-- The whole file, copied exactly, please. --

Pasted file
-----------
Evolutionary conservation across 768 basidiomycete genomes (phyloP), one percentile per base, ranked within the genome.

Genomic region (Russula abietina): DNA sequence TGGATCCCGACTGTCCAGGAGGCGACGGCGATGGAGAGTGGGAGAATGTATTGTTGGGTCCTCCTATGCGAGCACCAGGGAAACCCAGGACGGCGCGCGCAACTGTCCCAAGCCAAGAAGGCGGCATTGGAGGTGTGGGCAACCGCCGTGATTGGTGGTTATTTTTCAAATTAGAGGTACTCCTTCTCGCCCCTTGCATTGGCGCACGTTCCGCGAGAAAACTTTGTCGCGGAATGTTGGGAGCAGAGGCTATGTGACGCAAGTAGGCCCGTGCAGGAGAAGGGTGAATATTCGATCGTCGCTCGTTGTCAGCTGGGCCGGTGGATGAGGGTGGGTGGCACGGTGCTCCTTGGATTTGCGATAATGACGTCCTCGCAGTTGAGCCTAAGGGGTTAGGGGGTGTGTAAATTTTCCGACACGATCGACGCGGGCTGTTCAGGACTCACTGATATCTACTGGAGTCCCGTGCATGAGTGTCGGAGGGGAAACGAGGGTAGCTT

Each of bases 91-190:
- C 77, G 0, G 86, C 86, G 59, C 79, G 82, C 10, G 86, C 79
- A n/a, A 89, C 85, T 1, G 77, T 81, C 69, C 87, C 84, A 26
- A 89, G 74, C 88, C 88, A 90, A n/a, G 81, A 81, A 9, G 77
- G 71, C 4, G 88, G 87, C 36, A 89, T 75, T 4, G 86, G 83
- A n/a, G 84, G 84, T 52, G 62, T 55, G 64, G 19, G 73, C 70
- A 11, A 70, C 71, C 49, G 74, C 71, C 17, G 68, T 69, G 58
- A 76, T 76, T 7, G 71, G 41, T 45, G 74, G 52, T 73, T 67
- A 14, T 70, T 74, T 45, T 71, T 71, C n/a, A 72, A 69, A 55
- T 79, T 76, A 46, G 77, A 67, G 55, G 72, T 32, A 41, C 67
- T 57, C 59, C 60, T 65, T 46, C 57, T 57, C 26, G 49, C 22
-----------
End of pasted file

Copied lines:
Evolutionary conservation across 768 basidiomycete genomes (phyloP), one percentile per base, ranked within the genome.

Genomic region (Russula abietina): DNA sequence TGGATCCCGACTGTCCAGGAGGCGACGGCGATGGAGAGTGGGAGAATGTATTGTTGGGTCCTCCTATGCGAGCACCAGGGAAACCCAGGACGGCGCGCGCAACTGTCCCAAGCCAAGAAGGCGGCATTGGAGGTGTGGGCAACCGCCGTGATTGGTGGTTATTTTTCAAATTAGAGGTACTCCTTCTCGCCCCTTGCATTGGCGCACGTTCCGCGAGAAAACTTTGTCGCGGAATGTTGGGAGCAGAGGCTATGTGACGCAAGTAGGCCCGTGCAGGAGAAGGGTGAATATTCGATCGTCGCTCGTTGTCAGCTGGGCCGGTGGATGAGGGTGGGTGGCACGGTGCTCCTTGGATTTGCGATAATGACGTCCTCGCAGTTGAGCCTAAGGGGTTAGGGGGTGTGTAAATTTTCCGACACGATCGACGCGGGCTGTTCAGGACTCACTGATATCTACTGGAGTCCCGTGCATGAGTGTCGGAGGGGAAACGAGGGTAGCTT

Each of bases 91-190:
- C 77, G 0, G 86, C 86, G 59, C 79, G 82, C 10, G 86, C 79
- A n/a, A 89, C 85, T 1, G 77, T 81, C 69, C 87, C 84, A 26
- A 89, G 74, C 88, C 88, A 90, A n/a, G 81, A 81, A 9, G 77
- G 71, C 4, G 88, G 87, C 36, A 89, T 75, T 4, G 86, G 83
- A n/a, G 84, G 84, T 52, G 62, T 55, G 64, G 19, G 73, C 70
- A 11, A 70, C 71, C 49, G 74, C 71, C 17, G 68, T 69, G 58
- A 76, T 76, T 7, G 71, G 41, T 45, G 74, G 52, T 73, T 67
- A 14, T 70, T 74, T 45, T 71, T 71, C n/a, A 72, A 69, A 55
- T 79, T 76, A 46, G 77, A 67, G 55, G 72, T 32, A 41, C 67
- T 57, C 59, C 60, T 65, T 46, C 57, T 57, C 26, G 49, C 22